From the monthly archives: "August 2009"

Sony A900We’ve just published sample photos from the new 24.6 megapixel full frame Digital SLR the Sony Alpha A900 and Sony f2.8 24/70 Carl Zeiss lens. The A900 has an optical viewfinder with 100% coverage, SteadyShot INSIDE™, dual BIONZ™ image processor, 3.0-inch Xtra Fine LCD, and 5fps continuous shooting at full resolution. The Sony A900 is available for £1614 body only.

View our Sony Alpha A900 DSLR Sample Photo Gallery

Read more Sony Alpha A900 Reviews: Photography BLOG, Luminous Landscape (2nd opinion), Luminous Landscape, DPExpert, The Online Photographer, DPReview,, Sony Alpha A900 at Photokina.

Casio Z280

Casio has announced the new Casio Exilim EX-Z280 and Z33. The Z280 appears to be the most interesting of the two featuring a 26mm wide angle 4x optical zoom lens (26 to 104mm), 12mp sensor, CCD-shift image stabilisation, 720p video, ISO3200, 2.7″ screen, and thin body (0.8″ thick). The Z33 features a more common 3x optical zoom lens (35.5 to 106.5mm), 10mp sensor, 16:9 video, ISO1600, 2.5″ screen, and thin body (0.7″ thick).The EX-Z280, available this September, will have an MSRP of $179.99 and will be offered in a silver body color. The EX-Z33, available September, MSRP $119, will boast stylish new colors, including black, light pink, vivid pink, silver and blue.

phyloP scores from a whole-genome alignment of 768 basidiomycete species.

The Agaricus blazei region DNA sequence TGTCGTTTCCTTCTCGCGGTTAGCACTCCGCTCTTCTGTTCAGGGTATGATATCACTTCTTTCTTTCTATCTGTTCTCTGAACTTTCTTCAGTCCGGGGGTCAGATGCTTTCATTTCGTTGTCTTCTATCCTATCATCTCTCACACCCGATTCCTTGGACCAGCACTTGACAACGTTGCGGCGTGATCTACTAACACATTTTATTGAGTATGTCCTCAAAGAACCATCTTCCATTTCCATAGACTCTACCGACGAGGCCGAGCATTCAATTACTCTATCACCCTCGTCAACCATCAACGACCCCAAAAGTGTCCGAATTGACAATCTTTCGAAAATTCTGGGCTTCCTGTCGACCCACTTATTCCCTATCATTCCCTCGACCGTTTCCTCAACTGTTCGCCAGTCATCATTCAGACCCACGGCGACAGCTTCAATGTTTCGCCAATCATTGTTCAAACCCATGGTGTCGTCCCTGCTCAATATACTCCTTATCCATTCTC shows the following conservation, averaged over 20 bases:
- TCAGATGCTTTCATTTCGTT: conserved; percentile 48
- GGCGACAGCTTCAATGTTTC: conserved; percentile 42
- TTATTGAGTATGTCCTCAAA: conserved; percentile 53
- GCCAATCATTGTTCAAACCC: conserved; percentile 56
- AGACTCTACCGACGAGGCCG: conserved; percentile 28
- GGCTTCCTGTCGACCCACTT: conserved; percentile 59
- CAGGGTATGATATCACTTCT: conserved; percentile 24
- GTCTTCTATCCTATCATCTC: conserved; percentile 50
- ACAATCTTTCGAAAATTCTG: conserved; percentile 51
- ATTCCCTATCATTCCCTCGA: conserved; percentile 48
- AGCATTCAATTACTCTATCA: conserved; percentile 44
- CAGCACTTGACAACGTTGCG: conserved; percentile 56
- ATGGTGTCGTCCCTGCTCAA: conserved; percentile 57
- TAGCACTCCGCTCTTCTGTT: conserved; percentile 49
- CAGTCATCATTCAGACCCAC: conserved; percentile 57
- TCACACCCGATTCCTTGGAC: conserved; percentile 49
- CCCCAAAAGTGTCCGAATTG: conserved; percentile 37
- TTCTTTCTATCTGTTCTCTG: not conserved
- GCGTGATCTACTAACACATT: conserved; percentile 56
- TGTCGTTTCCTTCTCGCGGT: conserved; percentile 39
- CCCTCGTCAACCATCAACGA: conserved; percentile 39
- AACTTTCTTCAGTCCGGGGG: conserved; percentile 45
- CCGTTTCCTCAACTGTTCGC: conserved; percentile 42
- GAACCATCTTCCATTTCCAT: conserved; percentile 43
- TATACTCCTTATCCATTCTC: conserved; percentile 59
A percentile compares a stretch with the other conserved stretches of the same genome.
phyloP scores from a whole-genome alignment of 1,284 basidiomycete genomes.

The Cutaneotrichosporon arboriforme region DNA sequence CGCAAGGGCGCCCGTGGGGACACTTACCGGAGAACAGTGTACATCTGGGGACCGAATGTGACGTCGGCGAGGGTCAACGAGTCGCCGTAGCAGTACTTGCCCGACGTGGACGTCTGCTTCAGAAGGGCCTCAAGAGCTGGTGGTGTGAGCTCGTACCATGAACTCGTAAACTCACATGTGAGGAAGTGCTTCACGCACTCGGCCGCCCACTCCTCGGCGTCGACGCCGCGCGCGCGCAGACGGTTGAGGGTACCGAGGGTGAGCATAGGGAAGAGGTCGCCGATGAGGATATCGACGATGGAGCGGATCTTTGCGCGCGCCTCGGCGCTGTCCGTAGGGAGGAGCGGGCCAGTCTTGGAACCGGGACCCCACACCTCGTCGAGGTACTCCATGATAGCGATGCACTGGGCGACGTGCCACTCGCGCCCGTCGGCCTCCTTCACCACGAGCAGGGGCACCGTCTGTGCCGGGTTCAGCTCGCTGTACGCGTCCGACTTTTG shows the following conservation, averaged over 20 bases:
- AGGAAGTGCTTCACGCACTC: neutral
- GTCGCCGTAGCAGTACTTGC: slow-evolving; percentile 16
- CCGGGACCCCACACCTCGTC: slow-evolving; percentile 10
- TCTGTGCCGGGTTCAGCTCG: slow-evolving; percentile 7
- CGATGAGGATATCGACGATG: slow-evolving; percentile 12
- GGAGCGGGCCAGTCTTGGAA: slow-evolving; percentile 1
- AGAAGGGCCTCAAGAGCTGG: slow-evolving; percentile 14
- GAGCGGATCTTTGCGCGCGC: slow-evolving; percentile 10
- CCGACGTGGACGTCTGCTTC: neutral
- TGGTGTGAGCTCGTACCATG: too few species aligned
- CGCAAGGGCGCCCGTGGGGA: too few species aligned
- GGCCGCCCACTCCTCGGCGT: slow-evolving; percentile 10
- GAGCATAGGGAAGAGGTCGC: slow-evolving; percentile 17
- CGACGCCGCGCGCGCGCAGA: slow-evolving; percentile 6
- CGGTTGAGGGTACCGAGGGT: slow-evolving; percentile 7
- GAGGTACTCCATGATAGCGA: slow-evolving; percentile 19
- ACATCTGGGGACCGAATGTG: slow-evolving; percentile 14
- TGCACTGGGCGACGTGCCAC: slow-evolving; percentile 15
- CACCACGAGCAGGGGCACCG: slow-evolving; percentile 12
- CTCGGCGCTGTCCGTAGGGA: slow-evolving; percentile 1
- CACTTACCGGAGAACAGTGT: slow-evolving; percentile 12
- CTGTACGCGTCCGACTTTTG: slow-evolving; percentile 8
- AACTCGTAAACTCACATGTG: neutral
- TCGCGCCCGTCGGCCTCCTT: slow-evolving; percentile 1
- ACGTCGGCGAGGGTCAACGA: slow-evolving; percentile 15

“The EXILIM Zoom EX-Z280 is a 12.1 effective megapixel digital camera boasting a wide-angle 26 mm 4X optical zoom lens in a stylish and slim compact body. It comes complete with Casio’s standard high-performance features, such as CCD-shift image stabilization mechanism and Face Detection function. The Easy Mode function helps new comers grasp camera settings by offering a simplified menu screen for seamless navigation.”

Click for more details and pictures of the Z33.

Casio Z33

“The EXILIM EX-Z33 is a 10.1 megapixel digital camera with a 3X optical zoom lens. The EX-Z33 features a quick access dedicated movie button that allows users to record widescreen movies with a 16:9 aspect ratio. Additionally, the EX-Z33 is compatible with commercially available SD memory cards. This camera combines a stylish, slim body with high-powered features that allow on-the-go photographers the ability to capture a memorable moment where ever they are.”